We shouldn’t dismiss incidents like the Shake Shack “poisoning” as silly lies by a few bad apples – they point to a deeper rot in policing. For decades minority communities have been terrorized by “broken windows” policing: minor violations are treated harshly to prevent more serious crimes. But the police have never applied this same theory to themselves. Police misconduct is often shrouded in secrecy: according to WNYC, a police officer’s disciplinary history is effectively confidential in almost half of US states. Too often, dishonest police officers are shielded from scrutiny until their conduct results in tragedy. Derek Chauvin, the Minneapolis police officer charged with murder in the death of George Floyd, had received at least 17 complaints during his time with the department.
The police are supposed to protect and serve. But it is becoming increasingly obvious that the only people they’re interested in protecting are themselves. Even if that means serving themselves “poisoned” drinks in a bid to get public sympathy.
Nigerian pop star allegedly abducted woman who accused him of rape
A woman has accused D’banj (who you may know from hit songs like Oliver Twist) of holding her hostage after she reported him to the police. Seyitan Babatayo says the police did not pursue the case and handed her to D’banj’s management team, who pressured her to retract her statements. Babatayo’s claims have caused an outcry in Nigeria where activism around sexual abuse has been on the rise.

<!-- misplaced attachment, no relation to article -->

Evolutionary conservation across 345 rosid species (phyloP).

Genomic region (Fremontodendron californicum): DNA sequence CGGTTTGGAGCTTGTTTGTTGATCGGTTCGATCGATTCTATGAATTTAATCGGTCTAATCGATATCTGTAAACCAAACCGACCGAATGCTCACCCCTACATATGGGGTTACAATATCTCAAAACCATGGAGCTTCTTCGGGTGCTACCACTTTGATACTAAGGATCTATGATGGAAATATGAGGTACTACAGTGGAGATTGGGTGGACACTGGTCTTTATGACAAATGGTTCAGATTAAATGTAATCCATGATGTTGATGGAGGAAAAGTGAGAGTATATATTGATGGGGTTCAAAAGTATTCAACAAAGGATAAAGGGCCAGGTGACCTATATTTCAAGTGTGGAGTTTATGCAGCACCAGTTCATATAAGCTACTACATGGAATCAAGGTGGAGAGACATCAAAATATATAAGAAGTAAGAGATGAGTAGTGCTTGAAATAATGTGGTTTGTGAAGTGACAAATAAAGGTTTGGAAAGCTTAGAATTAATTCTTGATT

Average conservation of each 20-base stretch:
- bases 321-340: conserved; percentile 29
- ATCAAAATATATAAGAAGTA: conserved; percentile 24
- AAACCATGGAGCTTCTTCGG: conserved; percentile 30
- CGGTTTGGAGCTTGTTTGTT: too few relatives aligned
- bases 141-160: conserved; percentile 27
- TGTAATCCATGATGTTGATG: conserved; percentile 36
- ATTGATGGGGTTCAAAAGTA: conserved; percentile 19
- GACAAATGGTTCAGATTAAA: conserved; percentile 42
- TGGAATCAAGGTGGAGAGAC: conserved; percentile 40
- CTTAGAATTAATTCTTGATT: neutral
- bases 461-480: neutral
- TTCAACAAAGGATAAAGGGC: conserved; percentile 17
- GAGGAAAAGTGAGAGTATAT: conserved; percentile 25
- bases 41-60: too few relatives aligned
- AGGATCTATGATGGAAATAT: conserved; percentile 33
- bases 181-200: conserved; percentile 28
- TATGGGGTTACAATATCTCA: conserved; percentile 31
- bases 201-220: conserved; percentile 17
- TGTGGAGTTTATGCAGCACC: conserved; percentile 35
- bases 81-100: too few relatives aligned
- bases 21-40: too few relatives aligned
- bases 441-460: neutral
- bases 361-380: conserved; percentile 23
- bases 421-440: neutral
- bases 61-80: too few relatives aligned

Roseanne Barr calls Trump the ‘first woman president’ in weird rambling video
Nasa renames headquarters after Mary W Jackson
Jackson was the first African American female engineer at Nasa. Her extraordinary achievements got the widespread attention they deserved after the release of the 2016 film Hidden Figures, which also highlighted the work of African-American Nasa mathematicians Katherine Johnson and Dorothy Vaughan.
Many US women want fewer children because of the pandemic
Weird how a public health emergency that has set off an economic emergency which has exacerbated existing inequality means more women are reconsidering reproducing.
Pregnant women with Covid-19 more likely to get very sick
A new report from the CDC suggests pregnant women are more likely to become extremely sick from Covid-19 than other groups – however the good news is they don’t seem any more likely to die.
Lockdown is spurring ‘turbo relationships’
New research has found that the pandemic is making new couples’ relationships move at super-speed. (Us gays are ahead of the curve on this one – we were U-hauling in the “beforetimes”.)
Why are women turned off by men with cats?
Women are less likely to swipe right on dating profiles of men who are posing with cats, according to a study by Colorado State University. “Men holding cats were viewed as less masculine; more neurotic, agreeable, and open; and less dateable,” the study found. “American culture has distinguished ‘cat men’ as less masculine, perhaps creating a cultural preference for ‘dog men’ among most heterosexual women.” Perhaps it’s time to smash the paw-triarchy.
The post If police lie about a tampon in a coffee, how can we trust them on anything? appeared first on The Guardian.